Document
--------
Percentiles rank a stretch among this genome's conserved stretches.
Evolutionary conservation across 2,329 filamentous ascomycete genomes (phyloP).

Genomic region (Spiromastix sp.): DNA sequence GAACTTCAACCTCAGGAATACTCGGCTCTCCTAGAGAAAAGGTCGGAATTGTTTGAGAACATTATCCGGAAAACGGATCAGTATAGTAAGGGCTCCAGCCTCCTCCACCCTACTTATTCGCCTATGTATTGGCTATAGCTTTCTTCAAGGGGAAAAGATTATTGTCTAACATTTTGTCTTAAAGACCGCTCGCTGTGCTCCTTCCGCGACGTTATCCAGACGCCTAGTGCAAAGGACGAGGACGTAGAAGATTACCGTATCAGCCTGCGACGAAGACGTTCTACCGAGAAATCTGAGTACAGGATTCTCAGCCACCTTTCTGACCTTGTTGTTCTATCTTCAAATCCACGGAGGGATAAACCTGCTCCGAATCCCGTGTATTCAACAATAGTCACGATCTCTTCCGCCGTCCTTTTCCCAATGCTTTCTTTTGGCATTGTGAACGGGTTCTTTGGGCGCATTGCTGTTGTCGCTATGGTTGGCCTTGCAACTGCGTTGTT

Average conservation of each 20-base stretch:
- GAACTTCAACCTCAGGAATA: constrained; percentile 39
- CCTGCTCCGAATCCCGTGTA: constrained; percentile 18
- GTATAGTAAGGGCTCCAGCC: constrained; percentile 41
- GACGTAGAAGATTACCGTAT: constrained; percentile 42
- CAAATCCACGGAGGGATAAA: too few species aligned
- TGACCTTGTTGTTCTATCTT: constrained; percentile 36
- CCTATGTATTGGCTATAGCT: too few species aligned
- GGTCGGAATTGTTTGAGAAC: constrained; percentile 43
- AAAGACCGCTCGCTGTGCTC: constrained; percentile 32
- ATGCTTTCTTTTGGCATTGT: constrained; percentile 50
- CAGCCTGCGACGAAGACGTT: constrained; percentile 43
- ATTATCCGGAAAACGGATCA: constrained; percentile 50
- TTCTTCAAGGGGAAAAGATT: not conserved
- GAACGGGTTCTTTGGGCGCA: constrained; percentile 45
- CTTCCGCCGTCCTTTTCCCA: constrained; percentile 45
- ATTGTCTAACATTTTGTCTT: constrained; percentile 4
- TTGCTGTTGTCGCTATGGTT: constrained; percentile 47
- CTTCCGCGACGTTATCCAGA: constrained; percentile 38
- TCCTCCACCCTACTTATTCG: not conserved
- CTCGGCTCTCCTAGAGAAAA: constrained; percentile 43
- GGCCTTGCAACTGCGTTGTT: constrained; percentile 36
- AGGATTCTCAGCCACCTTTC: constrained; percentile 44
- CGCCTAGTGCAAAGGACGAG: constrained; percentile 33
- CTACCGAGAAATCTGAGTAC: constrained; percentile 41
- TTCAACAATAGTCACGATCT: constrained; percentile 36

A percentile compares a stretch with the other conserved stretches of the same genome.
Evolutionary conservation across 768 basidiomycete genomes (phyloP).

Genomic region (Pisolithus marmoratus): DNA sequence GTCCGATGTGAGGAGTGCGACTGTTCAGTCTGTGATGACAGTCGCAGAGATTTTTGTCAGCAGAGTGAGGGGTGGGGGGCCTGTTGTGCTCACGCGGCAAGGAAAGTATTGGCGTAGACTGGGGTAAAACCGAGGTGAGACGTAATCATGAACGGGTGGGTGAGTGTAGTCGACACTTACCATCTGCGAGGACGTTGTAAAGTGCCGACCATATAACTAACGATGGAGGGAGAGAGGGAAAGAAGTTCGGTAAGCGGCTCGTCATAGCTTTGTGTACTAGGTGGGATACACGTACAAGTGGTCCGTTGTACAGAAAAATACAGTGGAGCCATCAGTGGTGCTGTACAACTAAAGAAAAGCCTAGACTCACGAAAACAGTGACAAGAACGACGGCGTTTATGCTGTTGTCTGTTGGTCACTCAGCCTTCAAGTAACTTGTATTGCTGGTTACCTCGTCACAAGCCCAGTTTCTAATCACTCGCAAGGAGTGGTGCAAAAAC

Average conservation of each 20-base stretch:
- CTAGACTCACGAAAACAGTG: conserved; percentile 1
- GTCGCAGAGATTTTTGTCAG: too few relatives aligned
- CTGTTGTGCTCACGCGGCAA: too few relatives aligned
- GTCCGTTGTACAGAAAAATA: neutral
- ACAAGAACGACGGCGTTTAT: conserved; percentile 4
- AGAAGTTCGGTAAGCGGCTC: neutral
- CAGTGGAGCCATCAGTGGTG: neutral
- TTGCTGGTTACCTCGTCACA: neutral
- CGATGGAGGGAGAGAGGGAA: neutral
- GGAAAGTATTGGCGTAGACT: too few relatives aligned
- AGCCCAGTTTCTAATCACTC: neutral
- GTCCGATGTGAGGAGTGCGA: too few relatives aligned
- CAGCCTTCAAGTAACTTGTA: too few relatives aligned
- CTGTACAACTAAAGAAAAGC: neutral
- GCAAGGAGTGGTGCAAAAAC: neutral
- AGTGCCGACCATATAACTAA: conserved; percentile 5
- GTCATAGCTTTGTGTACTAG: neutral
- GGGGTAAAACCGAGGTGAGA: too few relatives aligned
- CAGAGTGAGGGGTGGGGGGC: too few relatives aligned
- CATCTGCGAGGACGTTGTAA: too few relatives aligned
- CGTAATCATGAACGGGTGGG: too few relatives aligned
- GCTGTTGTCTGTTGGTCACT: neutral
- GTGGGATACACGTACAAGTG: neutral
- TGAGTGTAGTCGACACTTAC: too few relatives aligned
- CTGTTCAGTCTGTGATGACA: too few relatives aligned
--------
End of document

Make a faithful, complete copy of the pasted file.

Percentiles rank a stretch among this genome's conserved stretches.
Evolutionary conservation across 2,329 filamentous ascomycete genomes (phyloP).

Genomic region (Spiromastix sp.): DNA sequence GAACTTCAACCTCAGGAATACTCGGCTCTCCTAGAGAAAAGGTCGGAATTGTTTGAGAACATTATCCGGAAAACGGATCAGTATAGTAAGGGCTCCAGCCTCCTCCACCCTACTTATTCGCCTATGTATTGGCTATAGCTTTCTTCAAGGGGAAAAGATTATTGTCTAACATTTTGTCTTAAAGACCGCTCGCTGTGCTCCTTCCGCGACGTTATCCAGACGCCTAGTGCAAAGGACGAGGACGTAGAAGATTACCGTATCAGCCTGCGACGAAGACGTTCTACCGAGAAATCTGAGTACAGGATTCTCAGCCACCTTTCTGACCTTGTTGTTCTATCTTCAAATCCACGGAGGGATAAACCTGCTCCGAATCCCGTGTATTCAACAATAGTCACGATCTCTTCCGCCGTCCTTTTCCCAATGCTTTCTTTTGGCATTGTGAACGGGTTCTTTGGGCGCATTGCTGTTGTCGCTATGGTTGGCCTTGCAACTGCGTTGTT

Average conservation of each 20-base stretch:
- GAACTTCAACCTCAGGAATA: constrained; percentile 39
- CCTGCTCCGAATCCCGTGTA: constrained; percentile 18
- GTATAGTAAGGGCTCCAGCC: constrained; percentile 41
- GACGTAGAAGATTACCGTAT: constrained; percentile 42
- CAAATCCACGGAGGGATAAA: too few species aligned
- TGACCTTGTTGTTCTATCTT: constrained; percentile 36
- CCTATGTATTGGCTATAGCT: too few species aligned
- GGTCGGAATTGTTTGAGAAC: constrained; percentile 43
- AAAGACCGCTCGCTGTGCTC: constrained; percentile 32
- ATGCTTTCTTTTGGCATTGT: constrained; percentile 50
- CAGCCTGCGACGAAGACGTT: constrained; percentile 43
- ATTATCCGGAAAACGGATCA: constrained; percentile 50
- TTCTTCAAGGGGAAAAGATT: not conserved
- GAACGGGTTCTTTGGGCGCA: constrained; percentile 45
- CTTCCGCCGTCCTTTTCCCA: constrained; percentile 45
- ATTGTCTAACATTTTGTCTT: constrained; percentile 4
- TTGCTGTTGTCGCTATGGTT: constrained; percentile 47
- CTTCCGCGACGTTATCCAGA: constrained; percentile 38
- TCCTCCACCCTACTTATTCG: not conserved
- CTCGGCTCTCCTAGAGAAAA: constrained; percentile 43
- GGCCTTGCAACTGCGTTGTT: constrained; percentile 36
- AGGATTCTCAGCCACCTTTC: constrained; percentile 44
- CGCCTAGTGCAAAGGACGAG: constrained; percentile 33
- CTACCGAGAAATCTGAGTAC: constrained; percentile 41
- TTCAACAATAGTCACGATCT: constrained; percentile 36

A percentile compares a stretch with the other conserved stretches of the same genome.
Evolutionary conservation across 768 basidiomycete genomes (phyloP).

Genomic region (Pisolithus marmoratus): DNA sequence GTCCGATGTGAGGAGTGCGACTGTTCAGTCTGTGATGACAGTCGCAGAGATTTTTGTCAGCAGAGTGAGGGGTGGGGGGCCTGTTGTGCTCACGCGGCAAGGAAAGTATTGGCGTAGACTGGGGTAAAACCGAGGTGAGACGTAATCATGAACGGGTGGGTGAGTGTAGTCGACACTTACCATCTGCGAGGACGTTGTAAAGTGCCGACCATATAACTAACGATGGAGGGAGAGAGGGAAAGAAGTTCGGTAAGCGGCTCGTCATAGCTTTGTGTACTAGGTGGGATACACGTACAAGTGGTCCGTTGTACAGAAAAATACAGTGGAGCCATCAGTGGTGCTGTACAACTAAAGAAAAGCCTAGACTCACGAAAACAGTGACAAGAACGACGGCGTTTATGCTGTTGTCTGTTGGTCACTCAGCCTTCAAGTAACTTGTATTGCTGGTTACCTCGTCACAAGCCCAGTTTCTAATCACTCGCAAGGAGTGGTGCAAAAAC

Average conservation of each 20-base stretch:
- CTAGACTCACGAAAACAGTG: conserved; percentile 1
- GTCGCAGAGATTTTTGTCAG: too few relatives aligned
- CTGTTGTGCTCACGCGGCAA: too few relatives aligned
- GTCCGTTGTACAGAAAAATA: neutral
- ACAAGAACGACGGCGTTTAT: conserved; percentile 4
- AGAAGTTCGGTAAGCGGCTC: neutral
- CAGTGGAGCCATCAGTGGTG: neutral
- TTGCTGGTTACCTCGTCACA: neutral
- CGATGGAGGGAGAGAGGGAA: neutral
- GGAAAGTATTGGCGTAGACT: too few relatives aligned
- AGCCCAGTTTCTAATCACTC: neutral
- GTCCGATGTGAGGAGTGCGA: too few relatives aligned
- CAGCCTTCAAGTAACTTGTA: too few relatives aligned
- CTGTACAACTAAAGAAAAGC: neutral
- GCAAGGAGTGGTGCAAAAAC: neutral
- AGTGCCGACCATATAACTAA: conserved; percentile 5
- GTCATAGCTTTGTGTACTAG: neutral
- GGGGTAAAACCGAGGTGAGA: too few relatives aligned
- CAGAGTGAGGGGTGGGGGGC: too few relatives aligned
- CATCTGCGAGGACGTTGTAA: too few relatives aligned
- CGTAATCATGAACGGGTGGG: too few relatives aligned
- GCTGTTGTCTGTTGGTCACT: neutral
- GTGGGATACACGTACAAGTG: neutral
- TGAGTGTAGTCGACACTTAC: too few relatives aligned
- CTGTTCAGTCTGTGATGACA: too few relatives aligned